Church far from normal, but keeps the faith

A page from a hymnal lies on the floor of Cove Baptist Church’s sanctuary. 

Light streams in through the windows in what now looks like a big barn.

Gone after Hurricane Ike are the pews, office furniture, a piano and a $50,000 organ.

Some of the walls are torn out, but that stray hymnal page, “He Is My Pilot,” is indicative of the faith captured in this 67-year-old house of God.

“We know we’re going to get back,” says Deacons’ chairman Chuck Burch. “We’re not sure when, but we’ll take it a step at a time. The Lord opened the door and we’re going to bring it back to what it ought to be.”

On a clear cold day in December, one can’t hear the Sabine River that lies just beyond a clump of trees.

That wasn’t the case when Ike came through.

Services now take place in the fellowship hall, which is actually closer to the water than the sanctuary, but built in 1995 under newer elevation standards.

Like most churches, the Cove front office is dealing with insurance companies. It was already on a tight budget before the storm and the final payment will likely come down to small business quibbles that can make a big difference in recovery. Cove Baptist, however, has another problem.

It’s been without a pastor since before the Ike, Burch says, so it’s imperative to fix the parsonage first in order to attract a new minister. The Rev. Billy Hutson of Deweyville, formerly with Calvary Baptist in West Orange and now retired, has been a guest preacher on occasion.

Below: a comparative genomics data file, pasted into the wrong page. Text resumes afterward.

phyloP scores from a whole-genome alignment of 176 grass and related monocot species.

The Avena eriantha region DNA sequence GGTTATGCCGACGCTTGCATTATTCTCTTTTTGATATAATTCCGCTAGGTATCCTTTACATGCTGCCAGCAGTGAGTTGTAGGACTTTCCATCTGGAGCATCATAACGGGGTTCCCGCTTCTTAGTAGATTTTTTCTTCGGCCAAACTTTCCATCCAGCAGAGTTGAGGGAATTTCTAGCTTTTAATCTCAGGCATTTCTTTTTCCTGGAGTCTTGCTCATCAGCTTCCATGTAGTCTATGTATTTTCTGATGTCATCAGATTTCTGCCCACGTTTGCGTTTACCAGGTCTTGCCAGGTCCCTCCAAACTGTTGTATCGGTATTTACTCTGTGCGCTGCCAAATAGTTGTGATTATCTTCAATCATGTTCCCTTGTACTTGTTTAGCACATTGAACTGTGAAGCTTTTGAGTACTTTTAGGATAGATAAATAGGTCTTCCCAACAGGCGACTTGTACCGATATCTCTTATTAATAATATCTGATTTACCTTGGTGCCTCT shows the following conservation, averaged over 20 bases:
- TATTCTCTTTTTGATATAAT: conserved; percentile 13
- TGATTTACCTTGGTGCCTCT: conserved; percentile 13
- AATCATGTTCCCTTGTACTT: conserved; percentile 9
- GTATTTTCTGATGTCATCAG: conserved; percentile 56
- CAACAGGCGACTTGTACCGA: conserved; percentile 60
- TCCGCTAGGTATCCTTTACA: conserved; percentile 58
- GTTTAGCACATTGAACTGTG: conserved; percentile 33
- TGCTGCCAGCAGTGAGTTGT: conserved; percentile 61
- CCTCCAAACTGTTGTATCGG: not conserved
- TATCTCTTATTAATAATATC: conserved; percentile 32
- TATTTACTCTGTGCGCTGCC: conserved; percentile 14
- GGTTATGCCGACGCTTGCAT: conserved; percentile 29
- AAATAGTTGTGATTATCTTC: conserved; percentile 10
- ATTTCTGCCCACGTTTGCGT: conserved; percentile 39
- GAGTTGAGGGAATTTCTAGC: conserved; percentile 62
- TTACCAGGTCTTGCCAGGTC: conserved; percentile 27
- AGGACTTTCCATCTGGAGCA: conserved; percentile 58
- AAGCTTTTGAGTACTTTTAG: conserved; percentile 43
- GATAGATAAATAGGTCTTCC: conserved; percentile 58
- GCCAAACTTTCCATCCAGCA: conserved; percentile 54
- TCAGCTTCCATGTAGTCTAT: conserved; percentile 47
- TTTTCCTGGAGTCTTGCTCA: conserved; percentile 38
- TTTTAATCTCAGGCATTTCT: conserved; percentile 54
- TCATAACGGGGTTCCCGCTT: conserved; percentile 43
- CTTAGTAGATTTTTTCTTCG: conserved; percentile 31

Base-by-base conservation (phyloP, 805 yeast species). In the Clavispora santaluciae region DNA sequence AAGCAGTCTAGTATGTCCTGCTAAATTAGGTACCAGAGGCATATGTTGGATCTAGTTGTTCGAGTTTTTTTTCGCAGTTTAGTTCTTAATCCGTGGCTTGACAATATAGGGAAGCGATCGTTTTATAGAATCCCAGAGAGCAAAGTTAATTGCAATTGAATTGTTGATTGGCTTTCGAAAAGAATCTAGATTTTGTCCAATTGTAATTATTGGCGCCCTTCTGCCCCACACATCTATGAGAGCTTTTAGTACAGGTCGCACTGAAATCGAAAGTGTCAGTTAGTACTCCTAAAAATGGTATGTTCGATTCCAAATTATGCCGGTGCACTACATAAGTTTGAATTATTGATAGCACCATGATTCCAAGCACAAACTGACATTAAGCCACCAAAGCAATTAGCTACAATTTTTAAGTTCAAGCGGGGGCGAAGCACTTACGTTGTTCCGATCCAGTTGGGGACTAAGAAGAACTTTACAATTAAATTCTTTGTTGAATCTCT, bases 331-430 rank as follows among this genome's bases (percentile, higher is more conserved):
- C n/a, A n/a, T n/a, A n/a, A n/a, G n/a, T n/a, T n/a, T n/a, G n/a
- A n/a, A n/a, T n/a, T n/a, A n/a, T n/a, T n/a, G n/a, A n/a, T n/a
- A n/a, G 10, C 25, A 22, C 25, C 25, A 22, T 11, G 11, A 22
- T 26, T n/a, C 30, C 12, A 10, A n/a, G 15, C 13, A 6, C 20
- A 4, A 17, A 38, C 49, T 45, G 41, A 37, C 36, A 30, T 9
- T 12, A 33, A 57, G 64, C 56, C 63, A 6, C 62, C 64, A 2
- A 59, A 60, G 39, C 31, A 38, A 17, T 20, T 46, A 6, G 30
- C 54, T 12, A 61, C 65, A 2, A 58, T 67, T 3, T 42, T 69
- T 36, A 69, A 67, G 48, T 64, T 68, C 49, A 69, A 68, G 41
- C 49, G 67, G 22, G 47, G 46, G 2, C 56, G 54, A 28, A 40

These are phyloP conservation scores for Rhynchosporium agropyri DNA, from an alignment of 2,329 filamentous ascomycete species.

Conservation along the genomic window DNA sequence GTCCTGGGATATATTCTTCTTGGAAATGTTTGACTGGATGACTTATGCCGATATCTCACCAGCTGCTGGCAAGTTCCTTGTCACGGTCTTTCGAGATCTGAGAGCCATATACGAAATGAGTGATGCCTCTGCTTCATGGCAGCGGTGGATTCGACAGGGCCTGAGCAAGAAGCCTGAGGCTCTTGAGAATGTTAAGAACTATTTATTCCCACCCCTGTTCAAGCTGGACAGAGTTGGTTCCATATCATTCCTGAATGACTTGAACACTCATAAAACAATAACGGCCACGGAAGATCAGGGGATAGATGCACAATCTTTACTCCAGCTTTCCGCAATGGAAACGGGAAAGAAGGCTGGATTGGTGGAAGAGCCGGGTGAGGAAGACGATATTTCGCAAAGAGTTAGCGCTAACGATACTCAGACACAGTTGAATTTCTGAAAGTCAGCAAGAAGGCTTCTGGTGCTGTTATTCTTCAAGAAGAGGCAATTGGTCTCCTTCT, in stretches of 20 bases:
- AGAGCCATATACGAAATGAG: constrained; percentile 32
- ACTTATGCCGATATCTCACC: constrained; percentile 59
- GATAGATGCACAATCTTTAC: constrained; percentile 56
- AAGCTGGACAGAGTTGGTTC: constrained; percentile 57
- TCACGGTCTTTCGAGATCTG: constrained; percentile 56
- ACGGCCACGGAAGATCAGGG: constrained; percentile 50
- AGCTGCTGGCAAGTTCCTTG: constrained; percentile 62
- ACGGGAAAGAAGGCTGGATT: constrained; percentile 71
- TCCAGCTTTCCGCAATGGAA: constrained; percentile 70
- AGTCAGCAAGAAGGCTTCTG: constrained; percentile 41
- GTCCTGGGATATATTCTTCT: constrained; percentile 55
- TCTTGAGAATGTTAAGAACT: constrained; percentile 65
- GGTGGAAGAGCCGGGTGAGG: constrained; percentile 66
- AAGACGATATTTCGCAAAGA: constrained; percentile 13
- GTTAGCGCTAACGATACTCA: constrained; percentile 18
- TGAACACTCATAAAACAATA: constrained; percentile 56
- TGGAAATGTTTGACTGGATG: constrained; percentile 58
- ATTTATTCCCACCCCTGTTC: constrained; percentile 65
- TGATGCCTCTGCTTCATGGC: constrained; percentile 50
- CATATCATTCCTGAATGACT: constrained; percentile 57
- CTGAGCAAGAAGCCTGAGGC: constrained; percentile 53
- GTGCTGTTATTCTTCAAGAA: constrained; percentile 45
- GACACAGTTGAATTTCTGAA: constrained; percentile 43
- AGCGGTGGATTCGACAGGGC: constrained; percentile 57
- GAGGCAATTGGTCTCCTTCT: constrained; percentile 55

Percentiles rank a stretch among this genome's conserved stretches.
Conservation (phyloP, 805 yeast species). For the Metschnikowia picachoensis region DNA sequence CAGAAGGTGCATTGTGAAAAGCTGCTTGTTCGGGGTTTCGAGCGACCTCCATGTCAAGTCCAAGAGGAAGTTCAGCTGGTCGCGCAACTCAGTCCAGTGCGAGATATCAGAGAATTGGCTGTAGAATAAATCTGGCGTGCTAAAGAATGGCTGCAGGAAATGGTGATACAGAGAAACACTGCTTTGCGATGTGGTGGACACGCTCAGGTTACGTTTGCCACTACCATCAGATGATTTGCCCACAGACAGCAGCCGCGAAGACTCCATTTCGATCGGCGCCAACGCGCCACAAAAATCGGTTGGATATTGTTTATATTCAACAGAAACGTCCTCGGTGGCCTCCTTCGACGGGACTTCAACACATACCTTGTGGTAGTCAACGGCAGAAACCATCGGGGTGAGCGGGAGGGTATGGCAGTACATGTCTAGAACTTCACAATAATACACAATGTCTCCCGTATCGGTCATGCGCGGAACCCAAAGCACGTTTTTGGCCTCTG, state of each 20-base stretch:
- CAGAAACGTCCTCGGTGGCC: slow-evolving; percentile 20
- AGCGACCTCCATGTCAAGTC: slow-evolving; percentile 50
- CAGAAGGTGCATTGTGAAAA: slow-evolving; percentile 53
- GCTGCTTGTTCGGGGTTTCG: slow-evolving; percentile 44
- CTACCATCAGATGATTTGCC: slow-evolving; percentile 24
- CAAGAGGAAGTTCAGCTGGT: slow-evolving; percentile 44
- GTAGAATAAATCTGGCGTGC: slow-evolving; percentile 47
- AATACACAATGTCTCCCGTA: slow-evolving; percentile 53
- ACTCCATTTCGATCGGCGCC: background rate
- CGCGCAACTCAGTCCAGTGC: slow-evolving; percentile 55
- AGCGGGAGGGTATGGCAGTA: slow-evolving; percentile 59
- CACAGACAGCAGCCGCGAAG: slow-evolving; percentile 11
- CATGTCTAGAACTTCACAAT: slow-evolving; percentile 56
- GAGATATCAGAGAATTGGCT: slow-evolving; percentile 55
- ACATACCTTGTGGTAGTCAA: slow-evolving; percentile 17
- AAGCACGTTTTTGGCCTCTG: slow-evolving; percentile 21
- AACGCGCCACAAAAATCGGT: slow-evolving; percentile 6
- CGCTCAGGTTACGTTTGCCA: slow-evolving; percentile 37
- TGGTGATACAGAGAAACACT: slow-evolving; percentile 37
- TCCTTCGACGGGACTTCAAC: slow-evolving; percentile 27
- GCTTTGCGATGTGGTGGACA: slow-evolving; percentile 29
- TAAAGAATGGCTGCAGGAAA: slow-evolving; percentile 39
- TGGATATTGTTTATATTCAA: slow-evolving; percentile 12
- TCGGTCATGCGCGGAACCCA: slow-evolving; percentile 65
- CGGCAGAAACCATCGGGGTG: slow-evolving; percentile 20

Burch says the church has received a few resumes.

Most of the church’s buildings suffered roof damage during Rita in 2005. The main foe during Ike was saltwater, which brought as much as five feet into Cove homes and structures.

“If rainwater gets on a wall, it might spot a little but you can prime it and go on,” Burch says. “But when you get that saltwater in it, everything mildews. It doesn’t dry out good and you’ve got to get in there and spray it and kill as much as you can.”

As far as damage estimates, “it’s hard to say,” he says. “We have no earthly idea what it’s going to cost to fix it … and naturally we’re like a lot of churches; we’re short of funds.

Despite what one may think, not all Cove Baptist Church members live in the Cove.

Burch says, “Since we were established back in the second world war, we have more people scattered across town than in the [Cove] community. We have some in West Orange, some north of town (Orange) and some in the immediate vicinity.”

The church is the only enduring place of worship in the Cove area, and has about 300 members.

Burch, who lives in the Cove “down the road apiece,” says he and other members were able to get in and survey damage only a few days after the storm.

“Once the water started going down, it went down fast,” he says.

“In the lower areas right on the marsh, it stood for awhile. I still had water in my backyard for four to five days.”